Christmas is coming, and that means two sets of flurries are on the horizon – snow and retail news
. Now that the aftershocks of the 2008 financial collapse have had time to set in, this year will be a test to see how resilient consumers are in spending for the holidays. Retailers
, for their part, have been preparing by slimming down; most are carrying record low levels of inventories to avoid the need for post-rush markdowns. But as the fundamentals are uncertain, retail stocks have been rallying with the rest of the market – the Retail HOLDRs ETF (RTH) is less than 13% off its all-time high in July 2007, led by large allocations to Wal-Mart (WMT
), Home Depot (HD
), Target (TGT
), and Walgreen's (WAG
Large-cap, diversified retailers lack the appeal of a growing niche apparel company, for instance, but in many cases they look to be safer bets with decent upside in a market that's looking increasingly overextended. Wal-Mart and Home Depot attract my attention with relatively stronger moats for the retail industry and a consistent history of posting ROEs in the double-digits, and although they trade at higher earnings multiples than a company like GameStop (GME), I believe the sustainability of earnings favors the stodgier retailers. Earlier this year, investment funds that I co-manage (BCIC) sold GameStop stock on a belief that it is a value trap with illusory single-digit forward earnings multiples, as competition for video game sales increases, and video game makers look to connect directly with consumers and disintermediate brick-and-mortar stores. That stock is down 15% in the last week and is close to its 52-week low, one of the exceptions in a market that is making new 52-week highs.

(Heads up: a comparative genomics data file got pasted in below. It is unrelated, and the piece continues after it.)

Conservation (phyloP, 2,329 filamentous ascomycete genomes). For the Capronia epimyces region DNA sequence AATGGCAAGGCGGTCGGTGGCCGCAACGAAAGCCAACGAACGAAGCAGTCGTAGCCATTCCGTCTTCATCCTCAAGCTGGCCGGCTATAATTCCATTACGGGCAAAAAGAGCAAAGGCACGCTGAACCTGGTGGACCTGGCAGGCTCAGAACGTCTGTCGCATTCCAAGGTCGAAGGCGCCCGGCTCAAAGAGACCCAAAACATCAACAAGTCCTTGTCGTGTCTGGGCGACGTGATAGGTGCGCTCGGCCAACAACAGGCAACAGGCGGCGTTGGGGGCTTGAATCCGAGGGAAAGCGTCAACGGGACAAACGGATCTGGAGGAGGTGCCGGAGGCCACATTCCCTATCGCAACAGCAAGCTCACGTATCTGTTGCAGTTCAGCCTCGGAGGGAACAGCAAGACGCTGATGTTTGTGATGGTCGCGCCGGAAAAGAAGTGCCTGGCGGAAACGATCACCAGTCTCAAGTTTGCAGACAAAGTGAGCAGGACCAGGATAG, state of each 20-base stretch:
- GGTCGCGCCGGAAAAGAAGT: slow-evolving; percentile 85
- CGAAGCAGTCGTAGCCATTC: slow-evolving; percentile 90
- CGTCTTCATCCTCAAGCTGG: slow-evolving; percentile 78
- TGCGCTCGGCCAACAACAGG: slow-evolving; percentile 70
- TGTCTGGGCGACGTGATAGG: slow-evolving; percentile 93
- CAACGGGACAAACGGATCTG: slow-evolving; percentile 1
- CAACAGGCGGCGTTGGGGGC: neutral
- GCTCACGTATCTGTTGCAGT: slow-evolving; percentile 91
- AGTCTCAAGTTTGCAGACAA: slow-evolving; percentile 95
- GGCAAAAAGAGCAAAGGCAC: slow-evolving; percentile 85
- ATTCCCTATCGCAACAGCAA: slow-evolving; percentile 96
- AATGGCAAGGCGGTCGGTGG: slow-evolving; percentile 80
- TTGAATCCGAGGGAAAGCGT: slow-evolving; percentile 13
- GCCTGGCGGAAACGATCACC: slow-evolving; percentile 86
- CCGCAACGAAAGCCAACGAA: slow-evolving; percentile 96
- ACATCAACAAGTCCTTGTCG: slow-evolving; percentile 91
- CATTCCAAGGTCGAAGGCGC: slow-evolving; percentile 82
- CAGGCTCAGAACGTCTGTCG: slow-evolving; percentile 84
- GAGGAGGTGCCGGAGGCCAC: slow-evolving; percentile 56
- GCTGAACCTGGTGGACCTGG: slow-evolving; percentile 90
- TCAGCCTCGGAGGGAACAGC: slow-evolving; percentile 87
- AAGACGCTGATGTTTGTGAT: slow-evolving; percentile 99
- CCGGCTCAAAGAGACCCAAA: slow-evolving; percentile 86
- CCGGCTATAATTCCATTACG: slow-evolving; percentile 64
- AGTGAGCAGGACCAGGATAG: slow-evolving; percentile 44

There will be plenty of news on short-term sales trends involving consumer spending in the month of December, but there might be limited comparability with past years because the paradigm may have shifted in this newly frugal economy. If you're going to play with retail stocks, then, stay high quality and go with solidly entrenched middlemen. Bed Bath & Beyond (BBBY) is one retailer more off the beaten path that also fits that definition – a differentiated inventory strategy, improved pricing power after the Linens ‘n Things bankruptcy, and a modest valuation – and I'm happy BCIC owns it.
On the apparel front, Goldman Sachs (GS) analysts believe the sweater will be the go-to gift of 2009; while apparel is admittedly not my specialty, BCIC recently established a position in Ralph Lauren (RL).